Two of the "foreign extremists" killed in a US missile strike on a Pakistani border village last week are believed to have been an Al Qaeda expert in bombmaking and poisons and a son-in-law of the organization's No. 2 leader, Ayman al-Zawahiri, intelligence sources said. The explosives/poison expert, Midhat Mursi al-Sayid Umar, was under a $5 million bounty from the US government. He is believed to have trained the attackers who killed 17 Americans aboard the warship USS Cole in Yemen five years ago. Intelligence experts were studying the timing and significance of an audiotape purportedly recorded by Osama bin Laden that was broadcast on Al Jazeera Thursday. It warned of preparations for new attacks in the US but also offered a truce that was conditional on the pullout of American troops from Iraq. Bin Laden's last audiotape was heard in December 2004.

Prospects for a resumption of negotiations on North Korea's nuclear weapons program appeared to improve amid word that diplomats from three of the participants had met in Beijing. The session took place earlier this week on the heels of North Korean leader Kim Jong-il's visit there, a Chinese Foreign Ministry spokesman said. He said the US was represented by senior envoy Christopher Hill and North Korea by negotiator Kim Kye-gwan. The six-nation talks were scheduled to resume early this year after adjourning last November. But North Korea has said it sees no point in returning because of US economic sanctions that have severely reduced its sources of foreign currency.

A Palestinian posing as a peddlar exploded a bomb Thursday in a Tel Aviv restaurant, killing himself and wounding at least 15 Israelis. Islamic Jihad claimed responsibility for the attack, the first of its type since Prime Minister Ariel Sharon's hospitalization for a stroke. It also came a week before Palestinians are to vote for a new parliament. An Israeli government spokesman called it "another example of the utter refusal of the Palestinian Authority to take any steps to prevent terror."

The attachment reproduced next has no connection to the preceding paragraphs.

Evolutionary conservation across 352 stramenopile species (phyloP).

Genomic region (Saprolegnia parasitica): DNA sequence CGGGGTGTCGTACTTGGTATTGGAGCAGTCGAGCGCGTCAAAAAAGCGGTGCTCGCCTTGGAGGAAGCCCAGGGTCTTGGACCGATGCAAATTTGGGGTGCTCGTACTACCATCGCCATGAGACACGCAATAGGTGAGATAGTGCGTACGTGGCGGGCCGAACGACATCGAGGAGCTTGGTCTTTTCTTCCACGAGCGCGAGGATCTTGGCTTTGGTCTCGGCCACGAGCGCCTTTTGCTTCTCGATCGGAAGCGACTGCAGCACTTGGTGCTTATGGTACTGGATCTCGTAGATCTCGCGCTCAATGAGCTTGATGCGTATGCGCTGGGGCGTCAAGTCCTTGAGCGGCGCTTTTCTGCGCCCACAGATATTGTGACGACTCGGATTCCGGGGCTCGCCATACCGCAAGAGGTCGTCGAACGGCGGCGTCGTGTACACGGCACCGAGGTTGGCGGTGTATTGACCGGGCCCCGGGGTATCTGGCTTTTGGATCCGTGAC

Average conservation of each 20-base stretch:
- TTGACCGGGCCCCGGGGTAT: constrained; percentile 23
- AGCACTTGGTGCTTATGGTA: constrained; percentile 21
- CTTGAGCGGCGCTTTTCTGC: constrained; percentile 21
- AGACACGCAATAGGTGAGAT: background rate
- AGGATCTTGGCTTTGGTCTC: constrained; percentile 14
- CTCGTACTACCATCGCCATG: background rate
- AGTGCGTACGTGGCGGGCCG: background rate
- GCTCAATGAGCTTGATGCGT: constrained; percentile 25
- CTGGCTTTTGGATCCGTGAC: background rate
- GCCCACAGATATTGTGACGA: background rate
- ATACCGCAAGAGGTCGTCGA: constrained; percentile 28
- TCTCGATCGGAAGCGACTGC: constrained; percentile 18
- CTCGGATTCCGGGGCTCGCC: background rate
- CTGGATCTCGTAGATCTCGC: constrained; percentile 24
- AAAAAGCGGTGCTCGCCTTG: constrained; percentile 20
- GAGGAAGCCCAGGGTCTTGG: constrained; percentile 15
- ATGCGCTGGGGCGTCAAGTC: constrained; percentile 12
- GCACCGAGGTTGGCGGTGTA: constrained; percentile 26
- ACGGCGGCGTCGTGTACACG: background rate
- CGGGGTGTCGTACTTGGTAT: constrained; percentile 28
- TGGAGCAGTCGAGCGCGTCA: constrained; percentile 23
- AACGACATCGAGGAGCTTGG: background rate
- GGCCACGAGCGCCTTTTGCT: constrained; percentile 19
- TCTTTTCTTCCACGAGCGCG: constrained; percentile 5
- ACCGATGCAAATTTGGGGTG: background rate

Suspicion fell on Tamil rebels for two more in a growing series of attacks against Sri Lanka's military forces. The incidents, involving exploding antipersonnel mines, killed four people and hurt 25 others and came as parliament voted to extend the national state of emergency - and as new President Mahinda Rajapakse met with representatives of all political parties to try to form a consensus on resuming peace negotiations with the rebels, who seek autonomy for the Tamil region. Norwegian mediators, who brokered the 2002 truce between the two sides, are due to meet with them separately next week in what is seen as a last-ditch effort to prevent a resumption of civil war.

Their nation's prestige at a new low, voters in Portugal appear ready to elect conservative ex-Prime Minister Anibal Cavaco Silva as their president Sunday. Late opinion polls suggest he'll win more than 50 percent of the ballots against his two closest rivals, former President Mario Soares and legislator Manuel Alegre - both Socialists. Despite the current government's reform agenda, Portugal is last, or close to last, among European Union members in such areas as unemployment, productivity, and wages. The presidency is largely ceremonial but still carries weight in shaping economic and social policy.

Sixty thousand tons of fuel oil were released from Russia's strategic reserves to help residents of St. Petersburg cope with extreme cold that has held much of the nation in a vise this week. In Moscow, temperatures dropped to minus-31 degrees F. Wednesday night, the lowest for that date in 79 years. The use of electricity in the capital was reported at three times the rate in Los Angeles on a hot summer day. The thermometer in the Evenk Autonomous Area of Siberia read minus-70 F. Authorities said at least 31 people had died of exposure.

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